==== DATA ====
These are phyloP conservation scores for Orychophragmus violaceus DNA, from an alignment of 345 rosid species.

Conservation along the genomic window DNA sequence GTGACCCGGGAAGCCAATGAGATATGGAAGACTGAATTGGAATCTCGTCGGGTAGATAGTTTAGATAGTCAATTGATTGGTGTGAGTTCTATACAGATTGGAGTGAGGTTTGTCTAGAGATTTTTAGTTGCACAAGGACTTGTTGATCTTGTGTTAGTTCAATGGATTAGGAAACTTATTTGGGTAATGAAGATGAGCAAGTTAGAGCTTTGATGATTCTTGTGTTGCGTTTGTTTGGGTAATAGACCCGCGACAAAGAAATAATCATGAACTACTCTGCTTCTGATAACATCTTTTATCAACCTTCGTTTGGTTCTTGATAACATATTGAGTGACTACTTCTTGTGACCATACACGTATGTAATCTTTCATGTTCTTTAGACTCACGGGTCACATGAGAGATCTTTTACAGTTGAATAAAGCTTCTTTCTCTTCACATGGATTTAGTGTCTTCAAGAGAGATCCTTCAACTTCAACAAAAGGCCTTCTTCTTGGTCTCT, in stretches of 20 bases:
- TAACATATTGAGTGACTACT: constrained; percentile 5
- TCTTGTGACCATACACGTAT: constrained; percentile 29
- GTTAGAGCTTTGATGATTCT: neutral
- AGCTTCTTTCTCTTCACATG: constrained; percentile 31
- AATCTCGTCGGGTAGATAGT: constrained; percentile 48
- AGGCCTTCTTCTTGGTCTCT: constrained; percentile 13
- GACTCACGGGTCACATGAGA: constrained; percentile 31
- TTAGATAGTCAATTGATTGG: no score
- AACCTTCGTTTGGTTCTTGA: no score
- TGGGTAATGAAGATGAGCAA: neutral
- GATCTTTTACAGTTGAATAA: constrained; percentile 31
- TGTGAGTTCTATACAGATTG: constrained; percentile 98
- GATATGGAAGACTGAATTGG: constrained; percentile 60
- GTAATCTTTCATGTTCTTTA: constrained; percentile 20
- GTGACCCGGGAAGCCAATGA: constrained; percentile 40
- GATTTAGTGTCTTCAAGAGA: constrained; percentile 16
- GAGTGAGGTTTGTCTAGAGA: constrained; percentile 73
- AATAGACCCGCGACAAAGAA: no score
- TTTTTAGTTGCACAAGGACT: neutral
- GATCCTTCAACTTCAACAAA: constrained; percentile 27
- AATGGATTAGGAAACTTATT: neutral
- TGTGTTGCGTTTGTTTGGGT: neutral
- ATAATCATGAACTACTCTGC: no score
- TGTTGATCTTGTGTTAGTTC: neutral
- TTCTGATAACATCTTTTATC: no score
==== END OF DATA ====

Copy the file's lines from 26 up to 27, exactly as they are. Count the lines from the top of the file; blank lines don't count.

- TGTTGATCTTGTGTTAGTTC: neutral
- TTCTGATAACATCTTTTATC: no score